Write a brief explanation that explains why the case represents its particular ACHE competency domain.

Explain the difference between Community health/ Public health /Personal health
January 11, 2020
Professionalism The pressure was mounting with the nursing rank and file that nursing needed to become part of a bargaining unit.
January 11, 2020
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Write a brief explanation that explains why the case represents its particular ACHE competency domain.

Write a brief explanation that explains why the case represents its particular ACHE competency domain. (Be sure that the explanation justifies the assigned competency domain based upon the facts and circumstances of the case.)

Case:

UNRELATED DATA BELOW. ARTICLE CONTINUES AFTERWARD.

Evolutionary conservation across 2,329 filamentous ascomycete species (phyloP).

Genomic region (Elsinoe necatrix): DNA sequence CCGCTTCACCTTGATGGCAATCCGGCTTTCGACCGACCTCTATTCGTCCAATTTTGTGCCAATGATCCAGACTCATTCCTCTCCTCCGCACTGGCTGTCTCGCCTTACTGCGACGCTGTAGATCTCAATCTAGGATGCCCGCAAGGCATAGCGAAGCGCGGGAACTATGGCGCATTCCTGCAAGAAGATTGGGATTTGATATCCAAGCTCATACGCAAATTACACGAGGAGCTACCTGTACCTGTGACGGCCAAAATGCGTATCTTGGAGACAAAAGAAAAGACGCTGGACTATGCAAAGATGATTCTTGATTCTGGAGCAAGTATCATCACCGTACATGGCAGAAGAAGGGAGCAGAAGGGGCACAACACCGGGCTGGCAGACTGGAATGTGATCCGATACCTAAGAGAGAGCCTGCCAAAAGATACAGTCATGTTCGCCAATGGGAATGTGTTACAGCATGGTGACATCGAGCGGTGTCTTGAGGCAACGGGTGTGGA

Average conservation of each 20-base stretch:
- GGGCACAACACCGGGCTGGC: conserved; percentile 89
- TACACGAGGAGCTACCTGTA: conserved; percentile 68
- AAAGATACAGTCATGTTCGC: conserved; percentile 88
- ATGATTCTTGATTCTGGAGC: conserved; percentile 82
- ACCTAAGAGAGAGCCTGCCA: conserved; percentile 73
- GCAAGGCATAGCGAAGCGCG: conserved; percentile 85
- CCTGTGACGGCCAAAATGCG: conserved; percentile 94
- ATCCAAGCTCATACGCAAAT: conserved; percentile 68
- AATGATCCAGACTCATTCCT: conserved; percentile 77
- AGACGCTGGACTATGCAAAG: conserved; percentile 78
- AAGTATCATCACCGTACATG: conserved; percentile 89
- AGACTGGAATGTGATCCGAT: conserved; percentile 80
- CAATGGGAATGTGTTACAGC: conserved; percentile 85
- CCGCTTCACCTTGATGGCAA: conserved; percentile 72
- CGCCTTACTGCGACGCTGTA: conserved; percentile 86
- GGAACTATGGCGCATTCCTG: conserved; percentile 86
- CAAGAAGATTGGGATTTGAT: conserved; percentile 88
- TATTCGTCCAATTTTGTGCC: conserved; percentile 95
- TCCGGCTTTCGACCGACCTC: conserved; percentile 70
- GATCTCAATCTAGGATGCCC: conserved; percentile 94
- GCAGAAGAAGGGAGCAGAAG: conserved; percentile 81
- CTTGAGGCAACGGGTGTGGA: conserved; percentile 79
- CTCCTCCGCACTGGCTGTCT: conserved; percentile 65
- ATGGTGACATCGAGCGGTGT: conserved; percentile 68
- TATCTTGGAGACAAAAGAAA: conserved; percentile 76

Case 1: Communication and Relationship Management Memorial Hospital was moving rapidly to finalize its plans for new multiple-specialty outpatient center located 15 miles from the hospital campus. Strategically this was exactly what the health system needed to do. First, it would provide a presence in a community that traditionally was served by one of Memorial’s major competitors. And second, increased the ambulatory care services of the health system that lagged behind other health systems in this regard. The plan called for seven specializations to provide services to the patient and community population of this new area and to help channel patients that needed more intense treatment and care to the hospital itself. Six departments had agreed to this arrangement and were actively developing their budgets and management resources to cover this new location. But the Department of Psychiatry, although an initial service slated for the ambulatory facility, was now backing out of the agreement suggesting that they could not adequately resource the operation and felt it would significantly increase their overall patient volume. The CEO of the hospital understood that Psychiatry needed to be part of the service mix in order for this new facility to succeed. The market research conducted a year earlier to provide information on community needs, clearly suggested this service would be well received and perceived by people as a value addition to the other medical specialties being offered. With this sense of urgency in mind, the CEO arranged to meet with the Chair of Psychiatry and discuss the issue. The meeting took place within the next week and it was not a comfortable exchange according to the Chair. He felt pressured by the CEO to come on-board and develop the necessary budgetary and operational plans to be part of the new ambulatory center. From the perspective of the CEO, the meeting was equally non-productive. He reported that the Chair seemed to miss the critical points of why Psychiatry was needed as part of the service mix. Two subsequent meetings took place by both individuals with significant ‘back and forth’ between the two men until an agreement was met. The Chair of Psychiatry agreed that his department would join the other services, but that it needed to be phased-in process. The CEO, although disappointed that Psychiatry would require six to eight months for full implementation into the facility, understood that this was the most reasonable approach he could expect. The final agreement allowed Memorial Hospital to eventually offer all six services to its targeted community. It did require modifying some public relations materials and gaining the support of the other five services that this special arrangement was necessary to achieve the ultimate complement of services. The Department of Psychiatry gained the time it felt it needed to align its resources to add this service to its roster. The result was that Psychiatry actually achieved its adjusted operational program for the new facility in four and a half months, a good two months ahead of its original target date to begin operations. It is difficult to know exactly why the CEO and the Chair of Psychiatry arrived at their agreement. Both individuals did not appear too pleased with their initial exchange. Each seemed to have his own agenda without much interest in understanding the expectations of needs of the other party. It took two more projected meetings for a final agreement to be outlined. It is not clear either, what if any, long term affect this had for either the hospital administration or the leadership of the Department of Psychiatry. The general opinion throughout the administration and medical officers of the health system was the CEO paid a heavy political price for getting Psychiatry on board.